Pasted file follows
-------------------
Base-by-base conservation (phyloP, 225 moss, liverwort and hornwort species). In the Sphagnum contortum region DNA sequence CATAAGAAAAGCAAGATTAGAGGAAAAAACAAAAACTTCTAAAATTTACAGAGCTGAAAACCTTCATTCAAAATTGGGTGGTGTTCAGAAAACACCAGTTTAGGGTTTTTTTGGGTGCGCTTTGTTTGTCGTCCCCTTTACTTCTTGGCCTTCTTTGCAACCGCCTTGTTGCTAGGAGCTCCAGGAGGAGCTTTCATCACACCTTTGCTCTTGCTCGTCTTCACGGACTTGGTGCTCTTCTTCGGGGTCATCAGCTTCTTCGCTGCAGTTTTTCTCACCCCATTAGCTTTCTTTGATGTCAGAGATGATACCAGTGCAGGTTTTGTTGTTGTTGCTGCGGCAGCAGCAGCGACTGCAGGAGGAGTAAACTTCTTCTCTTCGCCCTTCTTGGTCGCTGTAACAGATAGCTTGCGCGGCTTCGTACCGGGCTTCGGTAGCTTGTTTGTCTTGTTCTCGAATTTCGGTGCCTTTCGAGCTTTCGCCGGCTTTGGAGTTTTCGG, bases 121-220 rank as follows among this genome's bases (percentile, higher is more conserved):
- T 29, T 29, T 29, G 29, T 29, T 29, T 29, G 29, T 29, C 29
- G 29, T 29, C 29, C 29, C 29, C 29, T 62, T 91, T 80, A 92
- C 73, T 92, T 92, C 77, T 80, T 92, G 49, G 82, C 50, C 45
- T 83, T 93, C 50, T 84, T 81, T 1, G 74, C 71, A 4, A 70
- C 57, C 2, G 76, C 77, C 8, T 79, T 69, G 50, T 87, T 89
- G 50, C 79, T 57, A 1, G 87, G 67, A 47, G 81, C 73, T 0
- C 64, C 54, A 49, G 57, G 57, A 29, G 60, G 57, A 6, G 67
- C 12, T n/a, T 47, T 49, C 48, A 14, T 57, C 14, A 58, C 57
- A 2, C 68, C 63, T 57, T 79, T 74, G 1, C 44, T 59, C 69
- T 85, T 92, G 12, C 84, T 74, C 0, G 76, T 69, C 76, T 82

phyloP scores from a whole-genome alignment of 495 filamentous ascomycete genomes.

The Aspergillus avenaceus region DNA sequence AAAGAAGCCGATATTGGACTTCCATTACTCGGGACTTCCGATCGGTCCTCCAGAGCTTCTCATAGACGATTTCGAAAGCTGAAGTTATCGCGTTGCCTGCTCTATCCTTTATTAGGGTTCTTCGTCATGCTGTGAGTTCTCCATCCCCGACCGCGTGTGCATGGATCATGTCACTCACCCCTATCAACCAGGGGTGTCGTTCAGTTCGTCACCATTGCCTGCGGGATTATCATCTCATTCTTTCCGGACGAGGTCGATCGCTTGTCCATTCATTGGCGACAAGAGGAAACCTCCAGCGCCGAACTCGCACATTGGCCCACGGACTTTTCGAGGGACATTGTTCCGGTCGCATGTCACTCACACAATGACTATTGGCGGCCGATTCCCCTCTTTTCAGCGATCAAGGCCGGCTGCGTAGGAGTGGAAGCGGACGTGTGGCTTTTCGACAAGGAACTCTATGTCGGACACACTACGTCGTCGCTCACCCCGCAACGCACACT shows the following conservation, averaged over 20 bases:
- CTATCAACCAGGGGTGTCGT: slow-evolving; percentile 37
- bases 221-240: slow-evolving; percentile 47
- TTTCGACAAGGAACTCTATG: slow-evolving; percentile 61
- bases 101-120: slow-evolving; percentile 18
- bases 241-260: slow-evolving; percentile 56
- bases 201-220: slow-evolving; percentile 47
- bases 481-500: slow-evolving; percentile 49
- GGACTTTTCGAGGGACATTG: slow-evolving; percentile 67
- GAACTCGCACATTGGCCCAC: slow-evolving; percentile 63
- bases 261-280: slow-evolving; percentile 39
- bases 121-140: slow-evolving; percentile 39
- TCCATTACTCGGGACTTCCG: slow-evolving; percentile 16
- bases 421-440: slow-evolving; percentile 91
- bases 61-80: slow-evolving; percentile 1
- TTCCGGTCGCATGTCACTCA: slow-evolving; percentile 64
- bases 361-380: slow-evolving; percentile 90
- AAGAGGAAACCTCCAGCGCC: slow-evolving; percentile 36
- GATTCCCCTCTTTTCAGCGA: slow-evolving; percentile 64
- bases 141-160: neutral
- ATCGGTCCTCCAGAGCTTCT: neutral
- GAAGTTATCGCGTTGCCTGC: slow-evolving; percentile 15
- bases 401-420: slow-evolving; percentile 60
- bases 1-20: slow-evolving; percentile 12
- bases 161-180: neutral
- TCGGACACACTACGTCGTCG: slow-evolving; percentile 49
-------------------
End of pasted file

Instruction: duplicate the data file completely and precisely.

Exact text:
Base-by-base conservation (phyloP, 225 moss, liverwort and hornwort species). In the Sphagnum contortum region DNA sequence CATAAGAAAAGCAAGATTAGAGGAAAAAACAAAAACTTCTAAAATTTACAGAGCTGAAAACCTTCATTCAAAATTGGGTGGTGTTCAGAAAACACCAGTTTAGGGTTTTTTTGGGTGCGCTTTGTTTGTCGTCCCCTTTACTTCTTGGCCTTCTTTGCAACCGCCTTGTTGCTAGGAGCTCCAGGAGGAGCTTTCATCACACCTTTGCTCTTGCTCGTCTTCACGGACTTGGTGCTCTTCTTCGGGGTCATCAGCTTCTTCGCTGCAGTTTTTCTCACCCCATTAGCTTTCTTTGATGTCAGAGATGATACCAGTGCAGGTTTTGTTGTTGTTGCTGCGGCAGCAGCAGCGACTGCAGGAGGAGTAAACTTCTTCTCTTCGCCCTTCTTGGTCGCTGTAACAGATAGCTTGCGCGGCTTCGTACCGGGCTTCGGTAGCTTGTTTGTCTTGTTCTCGAATTTCGGTGCCTTTCGAGCTTTCGCCGGCTTTGGAGTTTTCGG, bases 121-220 rank as follows among this genome's bases (percentile, higher is more conserved):
- T 29, T 29, T 29, G 29, T 29, T 29, T 29, G 29, T 29, C 29
- G 29, T 29, C 29, C 29, C 29, C 29, T 62, T 91, T 80, A 92
- C 73, T 92, T 92, C 77, T 80, T 92, G 49, G 82, C 50, C 45
- T 83, T 93, C 50, T 84, T 81, T 1, G 74, C 71, A 4, A 70
- C 57, C 2, G 76, C 77, C 8, T 79, T 69, G 50, T 87, T 89
- G 50, C 79, T 57, A 1, G 87, G 67, A 47, G 81, C 73, T 0
- C 64, C 54, A 49, G 57, G 57, A 29, G 60, G 57, A 6, G 67
- C 12, T n/a, T 47, T 49, C 48, A 14, T 57, C 14, A 58, C 57
- A 2, C 68, C 63, T 57, T 79, T 74, G 1, C 44, T 59, C 69
- T 85, T 92, G 12, C 84, T 74, C 0, G 76, T 69, C 76, T 82

phyloP scores from a whole-genome alignment of 495 filamentous ascomycete genomes.

The Aspergillus avenaceus region DNA sequence AAAGAAGCCGATATTGGACTTCCATTACTCGGGACTTCCGATCGGTCCTCCAGAGCTTCTCATAGACGATTTCGAAAGCTGAAGTTATCGCGTTGCCTGCTCTATCCTTTATTAGGGTTCTTCGTCATGCTGTGAGTTCTCCATCCCCGACCGCGTGTGCATGGATCATGTCACTCACCCCTATCAACCAGGGGTGTCGTTCAGTTCGTCACCATTGCCTGCGGGATTATCATCTCATTCTTTCCGGACGAGGTCGATCGCTTGTCCATTCATTGGCGACAAGAGGAAACCTCCAGCGCCGAACTCGCACATTGGCCCACGGACTTTTCGAGGGACATTGTTCCGGTCGCATGTCACTCACACAATGACTATTGGCGGCCGATTCCCCTCTTTTCAGCGATCAAGGCCGGCTGCGTAGGAGTGGAAGCGGACGTGTGGCTTTTCGACAAGGAACTCTATGTCGGACACACTACGTCGTCGCTCACCCCGCAACGCACACT shows the following conservation, averaged over 20 bases:
- CTATCAACCAGGGGTGTCGT: slow-evolving; percentile 37
- bases 221-240: slow-evolving; percentile 47
- TTTCGACAAGGAACTCTATG: slow-evolving; percentile 61
- bases 101-120: slow-evolving; percentile 18
- bases 241-260: slow-evolving; percentile 56
- bases 201-220: slow-evolving; percentile 47
- bases 481-500: slow-evolving; percentile 49
- GGACTTTTCGAGGGACATTG: slow-evolving; percentile 67
- GAACTCGCACATTGGCCCAC: slow-evolving; percentile 63
- bases 261-280: slow-evolving; percentile 39
- bases 121-140: slow-evolving; percentile 39
- TCCATTACTCGGGACTTCCG: slow-evolving; percentile 16
- bases 421-440: slow-evolving; percentile 91
- bases 61-80: slow-evolving; percentile 1
- TTCCGGTCGCATGTCACTCA: slow-evolving; percentile 64
- bases 361-380: slow-evolving; percentile 90
- AAGAGGAAACCTCCAGCGCC: slow-evolving; percentile 36
- GATTCCCCTCTTTTCAGCGA: slow-evolving; percentile 64
- bases 141-160: neutral
- ATCGGTCCTCCAGAGCTTCT: neutral
- GAAGTTATCGCGTTGCCTGC: slow-evolving; percentile 15
- bases 401-420: slow-evolving; percentile 60
- bases 1-20: slow-evolving; percentile 12
- bases 161-180: neutral
- TCGGACACACTACGTCGTCG: slow-evolving; percentile 49